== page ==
The Adventures of
Ronald and Timothy,

as documented by Timothy Gilbert, Esq.

by Jan Jacob Mekes

Part I

It was a fine morning upon which I decided to pay my good friend, Dr. Ronald Schafer, a visit. We had oft discussed the possibility of working together again, but practical impediments always got in the way. Today however, I resolved once and for all to stop worrying about future or past. I put on my best spats and went on my way to Dr. Schafer’s mansion.
It was a strange place, but I had grown fond of it in the many years our friendship had accumulated. The fountains in particular were off-putting to most visitors, but I saw a certain charm in them. While the vogue at the time was to litter one’s grounds with statues of naked ladies holding pitchers from which flowed an abundance of clear liquid, Ronald—we are on first-name terms—had boldly elected to have grotesque depictions of tentacles decorate his garden. What is more, they spewed forth not water, but a gruel that looked like toxic sludge.
I could go on describing the estate, with its kumquat trees, the statue depicting a drunken sailor holding a spyglass, and countless other extraordinary features, but I do not wish to bore you with such trifles. Therefore, let me get straight to the point where Dr. Ronald Schafer and myself, Timothy Gilbert, sat down with a glass of the finest whisky and ditto cigarillos, to a most interesting conversation that would forever alter the course that the vessels of our lives would take.
“I say, Timothy, how good of you to come. And not just that, it is of a coincidence most extraordinary too! Why, if I were not a man of science, I would have had great trouble believing it to be mere coincidence.”
“How so?” I inquired, utterly discombobulated at this most unusual remark by which my good friend welcomed me.
“I have been thinking about your proposal of working together again. At first it seemed impractical and even ill-advised. We are both men who have achieved success on our own merits, and to throw that independence away seemed, to me at least, folly. But then I started thinking… what if… what if we could change the world?”
At this, I merely looked at him. He must have spotted the look of incredulity on my face, for he continued thus:
“Yes, my dear Timothy, I am talking about changing the world as we know it. Fondly do I remember the times when we sat down together, making great works of art, unleashing the very fire of Prometheus on the unsuspecting souls inhabiting this mortal coil. We can do that again, Timothy, but we must look beyond the capabilities of mere humans. Long did I pour over the many pages contained in the local library—”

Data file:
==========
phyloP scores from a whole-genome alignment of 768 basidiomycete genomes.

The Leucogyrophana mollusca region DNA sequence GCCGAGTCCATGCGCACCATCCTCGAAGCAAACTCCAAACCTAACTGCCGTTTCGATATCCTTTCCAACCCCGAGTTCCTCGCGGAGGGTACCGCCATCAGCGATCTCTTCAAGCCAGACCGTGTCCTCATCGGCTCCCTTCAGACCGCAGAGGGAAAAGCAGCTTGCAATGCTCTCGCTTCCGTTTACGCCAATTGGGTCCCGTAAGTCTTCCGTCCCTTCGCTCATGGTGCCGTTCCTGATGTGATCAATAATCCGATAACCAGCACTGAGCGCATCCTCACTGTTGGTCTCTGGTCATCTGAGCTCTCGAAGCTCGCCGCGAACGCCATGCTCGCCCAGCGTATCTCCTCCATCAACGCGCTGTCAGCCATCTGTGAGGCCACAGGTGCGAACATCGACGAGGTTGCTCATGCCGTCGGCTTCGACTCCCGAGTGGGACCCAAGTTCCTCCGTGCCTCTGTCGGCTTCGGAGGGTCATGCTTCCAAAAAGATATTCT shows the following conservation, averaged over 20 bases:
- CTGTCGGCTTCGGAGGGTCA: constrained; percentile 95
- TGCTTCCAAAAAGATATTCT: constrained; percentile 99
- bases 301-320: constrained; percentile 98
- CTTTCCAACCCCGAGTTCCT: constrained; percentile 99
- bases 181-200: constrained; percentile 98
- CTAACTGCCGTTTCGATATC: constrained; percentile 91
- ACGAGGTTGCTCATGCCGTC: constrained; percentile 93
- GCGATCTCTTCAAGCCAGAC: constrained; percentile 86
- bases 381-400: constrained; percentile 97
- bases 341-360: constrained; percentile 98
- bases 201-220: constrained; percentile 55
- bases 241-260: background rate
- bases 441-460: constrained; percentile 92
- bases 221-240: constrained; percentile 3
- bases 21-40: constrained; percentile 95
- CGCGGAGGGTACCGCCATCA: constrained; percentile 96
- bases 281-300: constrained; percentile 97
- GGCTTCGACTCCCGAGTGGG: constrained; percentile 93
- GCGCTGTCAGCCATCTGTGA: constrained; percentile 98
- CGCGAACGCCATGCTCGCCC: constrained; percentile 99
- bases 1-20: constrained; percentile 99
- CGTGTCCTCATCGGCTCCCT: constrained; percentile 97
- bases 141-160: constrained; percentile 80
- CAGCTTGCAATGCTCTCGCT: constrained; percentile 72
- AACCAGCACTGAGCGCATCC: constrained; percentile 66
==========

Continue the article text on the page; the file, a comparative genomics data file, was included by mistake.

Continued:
“The one with the picturesque lighthouse model, and the loudmouthed bespectacled lady who is always telling others to shut up?”
“The same. And finally, my search ended when I came upon this book.”
Here my friend produced a leather tome with strange markings on its front cover.
Illustration of Necronomicon “What is it?” I said, shaking my head, for I knew not how else to react to such an unusual piece of literature, if literature it was. “This, Timothy, will change our lives, and not only ours, but those of everyone who walks upon the face of the earth.”
“But what is it?”
“I am struggling to find words to describe it.”
“But what is it?”
“It is a book of necromancy.”
“My God!”
“Rest assured, I am still merely Dr. Ronald Schafer, a mere mortal. But with this, we can at least assure that our names will never be forgotten. We shall make history, Timothy, my friend.”
I knew the request that was burning on my lips was nothing less than profane, but still I could not contain my excitement, and asked my friend to share with me the book’s contents.
“I could go on and on about my findings,” said he, “but for brevity’s sake I shall distil them down to the one major insight I have gleaned, which will aid us tremendously in resuming our business of producing great works of interactive art. Do you know of the alchemists?”
“I beg your pardon? The alchemists? Do you propose to turn mundane materials into gold?”
My friend shook his head. “No, you have it the other way around. What I propose to do is to take gold and turn that into something even more magnificent.”